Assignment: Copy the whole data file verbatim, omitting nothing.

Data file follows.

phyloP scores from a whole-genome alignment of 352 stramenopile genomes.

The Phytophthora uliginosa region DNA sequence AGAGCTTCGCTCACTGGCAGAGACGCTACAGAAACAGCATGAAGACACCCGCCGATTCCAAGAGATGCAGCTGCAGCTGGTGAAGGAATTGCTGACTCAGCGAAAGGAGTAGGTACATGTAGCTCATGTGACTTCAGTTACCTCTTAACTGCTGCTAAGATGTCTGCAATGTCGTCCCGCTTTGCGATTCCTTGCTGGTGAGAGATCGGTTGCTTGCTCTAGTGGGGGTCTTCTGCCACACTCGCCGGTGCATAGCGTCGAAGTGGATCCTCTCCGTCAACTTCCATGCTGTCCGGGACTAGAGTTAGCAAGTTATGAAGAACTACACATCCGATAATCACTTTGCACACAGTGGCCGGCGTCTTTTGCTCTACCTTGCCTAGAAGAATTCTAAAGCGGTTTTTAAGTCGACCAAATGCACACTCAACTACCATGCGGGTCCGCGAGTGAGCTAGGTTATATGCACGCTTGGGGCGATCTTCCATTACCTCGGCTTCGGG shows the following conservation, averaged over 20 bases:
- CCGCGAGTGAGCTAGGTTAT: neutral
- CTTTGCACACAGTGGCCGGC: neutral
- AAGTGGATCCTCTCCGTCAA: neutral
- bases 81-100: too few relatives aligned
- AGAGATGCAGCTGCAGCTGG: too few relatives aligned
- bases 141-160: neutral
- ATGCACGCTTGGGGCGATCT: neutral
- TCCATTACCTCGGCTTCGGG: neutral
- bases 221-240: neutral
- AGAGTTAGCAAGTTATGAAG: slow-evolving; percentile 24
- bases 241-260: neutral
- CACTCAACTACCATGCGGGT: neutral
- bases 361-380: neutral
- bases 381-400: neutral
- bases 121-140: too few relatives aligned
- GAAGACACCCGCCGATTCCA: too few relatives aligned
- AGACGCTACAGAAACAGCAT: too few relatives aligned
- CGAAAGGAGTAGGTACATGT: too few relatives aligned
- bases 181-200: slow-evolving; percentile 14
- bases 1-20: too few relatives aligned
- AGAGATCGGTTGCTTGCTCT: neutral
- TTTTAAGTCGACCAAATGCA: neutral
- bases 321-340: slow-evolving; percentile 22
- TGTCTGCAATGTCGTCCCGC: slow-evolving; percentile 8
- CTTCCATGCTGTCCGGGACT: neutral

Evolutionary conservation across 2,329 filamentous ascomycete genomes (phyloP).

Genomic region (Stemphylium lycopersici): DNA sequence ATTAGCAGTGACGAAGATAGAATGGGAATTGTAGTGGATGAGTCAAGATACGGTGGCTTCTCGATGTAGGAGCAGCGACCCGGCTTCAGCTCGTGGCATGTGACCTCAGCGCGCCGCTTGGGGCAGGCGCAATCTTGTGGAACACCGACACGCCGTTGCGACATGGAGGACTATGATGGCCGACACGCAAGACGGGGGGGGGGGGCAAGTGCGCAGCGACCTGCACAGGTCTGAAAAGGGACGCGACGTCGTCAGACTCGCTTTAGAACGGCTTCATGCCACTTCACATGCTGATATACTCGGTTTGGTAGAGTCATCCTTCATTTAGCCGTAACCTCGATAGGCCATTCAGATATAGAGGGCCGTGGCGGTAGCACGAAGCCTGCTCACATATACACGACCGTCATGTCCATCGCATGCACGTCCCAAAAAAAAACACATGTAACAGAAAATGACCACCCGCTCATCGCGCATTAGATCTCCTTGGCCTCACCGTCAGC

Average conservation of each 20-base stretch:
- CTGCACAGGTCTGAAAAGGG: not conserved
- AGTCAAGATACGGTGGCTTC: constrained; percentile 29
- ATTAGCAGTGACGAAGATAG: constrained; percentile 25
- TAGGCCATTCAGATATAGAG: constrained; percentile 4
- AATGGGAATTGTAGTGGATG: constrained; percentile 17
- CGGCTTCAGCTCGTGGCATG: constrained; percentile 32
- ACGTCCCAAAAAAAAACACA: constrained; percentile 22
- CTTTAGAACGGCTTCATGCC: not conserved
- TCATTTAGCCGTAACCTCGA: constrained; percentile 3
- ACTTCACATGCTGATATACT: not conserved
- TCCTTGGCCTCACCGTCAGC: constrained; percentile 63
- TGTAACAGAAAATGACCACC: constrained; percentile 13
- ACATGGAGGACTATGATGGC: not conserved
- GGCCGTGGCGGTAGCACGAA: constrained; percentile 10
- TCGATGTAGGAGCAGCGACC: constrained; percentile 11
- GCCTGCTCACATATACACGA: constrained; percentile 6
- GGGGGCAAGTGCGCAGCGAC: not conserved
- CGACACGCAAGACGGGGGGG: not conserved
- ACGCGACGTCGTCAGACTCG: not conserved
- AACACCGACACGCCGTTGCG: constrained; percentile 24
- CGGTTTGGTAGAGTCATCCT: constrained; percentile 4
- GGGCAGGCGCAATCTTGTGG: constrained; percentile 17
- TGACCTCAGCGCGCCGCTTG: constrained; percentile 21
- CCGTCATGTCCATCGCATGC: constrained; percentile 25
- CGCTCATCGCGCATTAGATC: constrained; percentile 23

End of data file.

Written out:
phyloP scores from a whole-genome alignment of 352 stramenopile genomes.

The Phytophthora uliginosa region DNA sequence AGAGCTTCGCTCACTGGCAGAGACGCTACAGAAACAGCATGAAGACACCCGCCGATTCCAAGAGATGCAGCTGCAGCTGGTGAAGGAATTGCTGACTCAGCGAAAGGAGTAGGTACATGTAGCTCATGTGACTTCAGTTACCTCTTAACTGCTGCTAAGATGTCTGCAATGTCGTCCCGCTTTGCGATTCCTTGCTGGTGAGAGATCGGTTGCTTGCTCTAGTGGGGGTCTTCTGCCACACTCGCCGGTGCATAGCGTCGAAGTGGATCCTCTCCGTCAACTTCCATGCTGTCCGGGACTAGAGTTAGCAAGTTATGAAGAACTACACATCCGATAATCACTTTGCACACAGTGGCCGGCGTCTTTTGCTCTACCTTGCCTAGAAGAATTCTAAAGCGGTTTTTAAGTCGACCAAATGCACACTCAACTACCATGCGGGTCCGCGAGTGAGCTAGGTTATATGCACGCTTGGGGCGATCTTCCATTACCTCGGCTTCGGG shows the following conservation, averaged over 20 bases:
- CCGCGAGTGAGCTAGGTTAT: neutral
- CTTTGCACACAGTGGCCGGC: neutral
- AAGTGGATCCTCTCCGTCAA: neutral
- bases 81-100: too few relatives aligned
- AGAGATGCAGCTGCAGCTGG: too few relatives aligned
- bases 141-160: neutral
- ATGCACGCTTGGGGCGATCT: neutral
- TCCATTACCTCGGCTTCGGG: neutral
- bases 221-240: neutral
- AGAGTTAGCAAGTTATGAAG: slow-evolving; percentile 24
- bases 241-260: neutral
- CACTCAACTACCATGCGGGT: neutral
- bases 361-380: neutral
- bases 381-400: neutral
- bases 121-140: too few relatives aligned
- GAAGACACCCGCCGATTCCA: too few relatives aligned
- AGACGCTACAGAAACAGCAT: too few relatives aligned
- CGAAAGGAGTAGGTACATGT: too few relatives aligned
- bases 181-200: slow-evolving; percentile 14
- bases 1-20: too few relatives aligned
- AGAGATCGGTTGCTTGCTCT: neutral
- TTTTAAGTCGACCAAATGCA: neutral
- bases 321-340: slow-evolving; percentile 22
- TGTCTGCAATGTCGTCCCGC: slow-evolving; percentile 8
- CTTCCATGCTGTCCGGGACT: neutral

Evolutionary conservation across 2,329 filamentous ascomycete genomes (phyloP).

Genomic region (Stemphylium lycopersici): DNA sequence ATTAGCAGTGACGAAGATAGAATGGGAATTGTAGTGGATGAGTCAAGATACGGTGGCTTCTCGATGTAGGAGCAGCGACCCGGCTTCAGCTCGTGGCATGTGACCTCAGCGCGCCGCTTGGGGCAGGCGCAATCTTGTGGAACACCGACACGCCGTTGCGACATGGAGGACTATGATGGCCGACACGCAAGACGGGGGGGGGGGGCAAGTGCGCAGCGACCTGCACAGGTCTGAAAAGGGACGCGACGTCGTCAGACTCGCTTTAGAACGGCTTCATGCCACTTCACATGCTGATATACTCGGTTTGGTAGAGTCATCCTTCATTTAGCCGTAACCTCGATAGGCCATTCAGATATAGAGGGCCGTGGCGGTAGCACGAAGCCTGCTCACATATACACGACCGTCATGTCCATCGCATGCACGTCCCAAAAAAAAACACATGTAACAGAAAATGACCACCCGCTCATCGCGCATTAGATCTCCTTGGCCTCACCGTCAGC

Average conservation of each 20-base stretch:
- CTGCACAGGTCTGAAAAGGG: not conserved
- AGTCAAGATACGGTGGCTTC: constrained; percentile 29
- ATTAGCAGTGACGAAGATAG: constrained; percentile 25
- TAGGCCATTCAGATATAGAG: constrained; percentile 4
- AATGGGAATTGTAGTGGATG: constrained; percentile 17
- CGGCTTCAGCTCGTGGCATG: constrained; percentile 32
- ACGTCCCAAAAAAAAACACA: constrained; percentile 22
- CTTTAGAACGGCTTCATGCC: not conserved
- TCATTTAGCCGTAACCTCGA: constrained; percentile 3
- ACTTCACATGCTGATATACT: not conserved
- TCCTTGGCCTCACCGTCAGC: constrained; percentile 63
- TGTAACAGAAAATGACCACC: constrained; percentile 13
- ACATGGAGGACTATGATGGC: not conserved
- GGCCGTGGCGGTAGCACGAA: constrained; percentile 10
- TCGATGTAGGAGCAGCGACC: constrained; percentile 11
- GCCTGCTCACATATACACGA: constrained; percentile 6
- GGGGGCAAGTGCGCAGCGAC: not conserved
- CGACACGCAAGACGGGGGGG: not conserved
- ACGCGACGTCGTCAGACTCG: not conserved
- AACACCGACACGCCGTTGCG: constrained; percentile 24
- CGGTTTGGTAGAGTCATCCT: constrained; percentile 4
- GGGCAGGCGCAATCTTGTGG: constrained; percentile 17
- TGACCTCAGCGCGCCGCTTG: constrained; percentile 21
- CCGTCATGTCCATCGCATGC: constrained; percentile 25
- CGCTCATCGCGCATTAGATC: constrained; percentile 23